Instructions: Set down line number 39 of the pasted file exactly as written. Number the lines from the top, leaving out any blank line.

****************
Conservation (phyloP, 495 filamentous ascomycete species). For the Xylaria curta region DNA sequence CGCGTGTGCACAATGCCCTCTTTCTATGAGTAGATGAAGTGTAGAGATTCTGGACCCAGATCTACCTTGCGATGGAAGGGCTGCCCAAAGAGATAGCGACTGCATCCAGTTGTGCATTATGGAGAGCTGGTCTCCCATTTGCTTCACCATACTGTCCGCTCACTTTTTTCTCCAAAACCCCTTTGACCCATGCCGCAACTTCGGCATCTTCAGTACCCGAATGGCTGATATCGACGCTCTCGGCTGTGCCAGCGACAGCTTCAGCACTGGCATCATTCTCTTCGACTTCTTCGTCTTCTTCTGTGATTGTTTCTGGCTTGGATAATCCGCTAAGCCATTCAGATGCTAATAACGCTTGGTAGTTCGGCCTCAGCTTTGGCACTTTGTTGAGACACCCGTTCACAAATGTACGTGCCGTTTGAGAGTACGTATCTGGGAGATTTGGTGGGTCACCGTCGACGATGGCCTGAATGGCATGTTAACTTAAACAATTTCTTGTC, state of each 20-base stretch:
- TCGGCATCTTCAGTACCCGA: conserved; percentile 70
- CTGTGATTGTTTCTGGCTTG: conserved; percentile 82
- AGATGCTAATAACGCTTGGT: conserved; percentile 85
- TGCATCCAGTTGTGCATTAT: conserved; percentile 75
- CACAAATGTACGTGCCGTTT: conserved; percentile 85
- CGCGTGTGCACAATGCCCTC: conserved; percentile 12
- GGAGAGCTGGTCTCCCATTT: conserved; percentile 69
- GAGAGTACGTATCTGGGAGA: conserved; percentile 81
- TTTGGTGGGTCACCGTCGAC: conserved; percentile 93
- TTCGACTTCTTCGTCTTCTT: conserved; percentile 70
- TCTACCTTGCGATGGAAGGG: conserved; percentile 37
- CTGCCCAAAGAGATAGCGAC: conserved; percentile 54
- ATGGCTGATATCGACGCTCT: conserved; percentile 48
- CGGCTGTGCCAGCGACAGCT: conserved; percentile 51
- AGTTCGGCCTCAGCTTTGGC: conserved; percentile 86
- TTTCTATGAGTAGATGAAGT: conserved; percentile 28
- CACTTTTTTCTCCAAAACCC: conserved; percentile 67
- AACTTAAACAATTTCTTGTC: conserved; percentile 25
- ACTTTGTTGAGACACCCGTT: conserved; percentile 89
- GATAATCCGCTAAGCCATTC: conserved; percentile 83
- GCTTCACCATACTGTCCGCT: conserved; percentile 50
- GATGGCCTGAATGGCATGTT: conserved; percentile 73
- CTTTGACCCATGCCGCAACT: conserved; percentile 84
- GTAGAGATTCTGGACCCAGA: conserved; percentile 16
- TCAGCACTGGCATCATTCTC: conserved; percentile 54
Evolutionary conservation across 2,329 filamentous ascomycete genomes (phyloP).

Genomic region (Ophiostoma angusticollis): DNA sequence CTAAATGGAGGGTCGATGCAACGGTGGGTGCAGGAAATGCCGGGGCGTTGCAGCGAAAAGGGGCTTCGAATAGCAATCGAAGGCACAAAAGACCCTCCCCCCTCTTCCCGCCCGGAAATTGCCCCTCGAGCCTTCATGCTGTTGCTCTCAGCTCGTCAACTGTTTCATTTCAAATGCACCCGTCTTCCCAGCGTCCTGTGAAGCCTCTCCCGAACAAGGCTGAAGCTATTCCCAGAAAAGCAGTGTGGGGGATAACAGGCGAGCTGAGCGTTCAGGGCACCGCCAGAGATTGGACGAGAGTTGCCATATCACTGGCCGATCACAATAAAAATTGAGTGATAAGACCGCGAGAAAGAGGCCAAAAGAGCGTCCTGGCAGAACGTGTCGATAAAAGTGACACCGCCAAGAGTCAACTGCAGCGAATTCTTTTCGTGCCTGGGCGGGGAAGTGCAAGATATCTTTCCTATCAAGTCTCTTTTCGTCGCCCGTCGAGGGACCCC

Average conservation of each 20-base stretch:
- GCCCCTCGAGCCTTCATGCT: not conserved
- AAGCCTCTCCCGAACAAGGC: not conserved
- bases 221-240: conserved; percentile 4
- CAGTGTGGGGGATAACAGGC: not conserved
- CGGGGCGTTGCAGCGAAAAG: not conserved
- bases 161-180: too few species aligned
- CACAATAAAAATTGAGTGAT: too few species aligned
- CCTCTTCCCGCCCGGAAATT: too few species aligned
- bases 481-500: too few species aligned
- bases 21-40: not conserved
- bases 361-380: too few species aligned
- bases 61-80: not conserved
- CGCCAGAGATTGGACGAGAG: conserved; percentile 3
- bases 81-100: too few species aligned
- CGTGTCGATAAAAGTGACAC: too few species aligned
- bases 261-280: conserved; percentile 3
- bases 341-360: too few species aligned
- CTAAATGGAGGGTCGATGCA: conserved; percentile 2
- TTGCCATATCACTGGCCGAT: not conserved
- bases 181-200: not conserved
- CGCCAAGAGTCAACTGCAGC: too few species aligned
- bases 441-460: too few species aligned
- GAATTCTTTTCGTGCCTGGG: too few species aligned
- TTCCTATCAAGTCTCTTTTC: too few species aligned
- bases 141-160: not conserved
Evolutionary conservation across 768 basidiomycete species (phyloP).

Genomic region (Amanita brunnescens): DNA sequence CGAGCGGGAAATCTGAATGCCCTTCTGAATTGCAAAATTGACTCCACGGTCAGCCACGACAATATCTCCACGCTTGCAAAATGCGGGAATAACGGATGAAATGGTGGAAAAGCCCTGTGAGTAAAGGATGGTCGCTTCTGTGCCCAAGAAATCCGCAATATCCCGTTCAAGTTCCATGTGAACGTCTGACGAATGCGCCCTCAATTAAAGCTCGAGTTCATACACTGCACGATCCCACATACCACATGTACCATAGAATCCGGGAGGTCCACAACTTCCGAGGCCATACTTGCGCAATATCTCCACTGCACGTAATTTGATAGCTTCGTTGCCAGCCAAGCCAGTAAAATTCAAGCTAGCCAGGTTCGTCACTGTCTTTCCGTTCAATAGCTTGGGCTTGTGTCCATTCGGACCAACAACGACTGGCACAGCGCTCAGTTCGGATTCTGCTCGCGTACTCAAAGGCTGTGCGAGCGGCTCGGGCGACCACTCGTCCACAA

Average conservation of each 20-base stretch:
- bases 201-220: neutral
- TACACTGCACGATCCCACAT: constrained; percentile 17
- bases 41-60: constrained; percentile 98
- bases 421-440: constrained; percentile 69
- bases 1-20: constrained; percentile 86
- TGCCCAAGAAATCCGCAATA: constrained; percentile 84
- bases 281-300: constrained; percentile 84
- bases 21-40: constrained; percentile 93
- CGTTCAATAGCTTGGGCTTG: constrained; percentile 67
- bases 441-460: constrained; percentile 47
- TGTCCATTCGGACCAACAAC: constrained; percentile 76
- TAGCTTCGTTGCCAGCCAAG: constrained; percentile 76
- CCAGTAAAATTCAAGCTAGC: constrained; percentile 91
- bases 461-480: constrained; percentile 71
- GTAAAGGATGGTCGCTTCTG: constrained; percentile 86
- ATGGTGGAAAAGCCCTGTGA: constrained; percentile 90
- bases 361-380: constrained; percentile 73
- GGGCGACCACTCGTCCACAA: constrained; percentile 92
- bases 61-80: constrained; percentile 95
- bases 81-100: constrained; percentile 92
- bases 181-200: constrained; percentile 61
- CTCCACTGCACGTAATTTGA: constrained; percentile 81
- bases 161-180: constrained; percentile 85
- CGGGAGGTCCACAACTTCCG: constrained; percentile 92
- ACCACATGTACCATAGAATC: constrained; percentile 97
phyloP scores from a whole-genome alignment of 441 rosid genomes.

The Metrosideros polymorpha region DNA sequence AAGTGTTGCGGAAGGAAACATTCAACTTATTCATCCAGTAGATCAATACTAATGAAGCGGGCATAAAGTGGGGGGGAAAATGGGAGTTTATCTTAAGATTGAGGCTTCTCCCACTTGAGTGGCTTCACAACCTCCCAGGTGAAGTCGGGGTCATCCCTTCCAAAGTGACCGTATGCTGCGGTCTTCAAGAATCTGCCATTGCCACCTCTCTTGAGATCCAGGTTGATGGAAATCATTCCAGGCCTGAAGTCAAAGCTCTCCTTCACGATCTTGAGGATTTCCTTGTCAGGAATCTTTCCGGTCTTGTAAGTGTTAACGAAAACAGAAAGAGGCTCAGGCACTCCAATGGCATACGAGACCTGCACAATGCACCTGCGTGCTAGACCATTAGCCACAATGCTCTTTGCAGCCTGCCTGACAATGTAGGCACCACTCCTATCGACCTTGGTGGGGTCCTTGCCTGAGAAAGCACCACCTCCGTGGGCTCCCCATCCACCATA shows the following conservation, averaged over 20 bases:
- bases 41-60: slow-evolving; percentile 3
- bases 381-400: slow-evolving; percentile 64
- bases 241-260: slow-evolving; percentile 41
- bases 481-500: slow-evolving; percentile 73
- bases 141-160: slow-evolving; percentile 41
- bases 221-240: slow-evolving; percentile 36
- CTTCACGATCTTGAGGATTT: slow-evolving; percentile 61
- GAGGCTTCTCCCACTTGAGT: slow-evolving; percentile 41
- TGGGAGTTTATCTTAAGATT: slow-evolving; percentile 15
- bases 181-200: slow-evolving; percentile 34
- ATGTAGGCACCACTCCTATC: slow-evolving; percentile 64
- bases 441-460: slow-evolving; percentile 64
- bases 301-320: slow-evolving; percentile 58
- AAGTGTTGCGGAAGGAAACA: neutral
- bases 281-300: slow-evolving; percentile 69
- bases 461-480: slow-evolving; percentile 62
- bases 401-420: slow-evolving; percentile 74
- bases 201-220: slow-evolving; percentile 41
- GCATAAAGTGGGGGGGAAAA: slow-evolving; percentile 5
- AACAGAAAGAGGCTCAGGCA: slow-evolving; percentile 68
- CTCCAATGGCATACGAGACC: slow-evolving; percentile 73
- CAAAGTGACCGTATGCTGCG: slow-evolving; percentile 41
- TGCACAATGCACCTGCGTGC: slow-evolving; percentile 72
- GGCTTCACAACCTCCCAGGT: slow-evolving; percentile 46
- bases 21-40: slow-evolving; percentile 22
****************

- bases 21-40: not conserved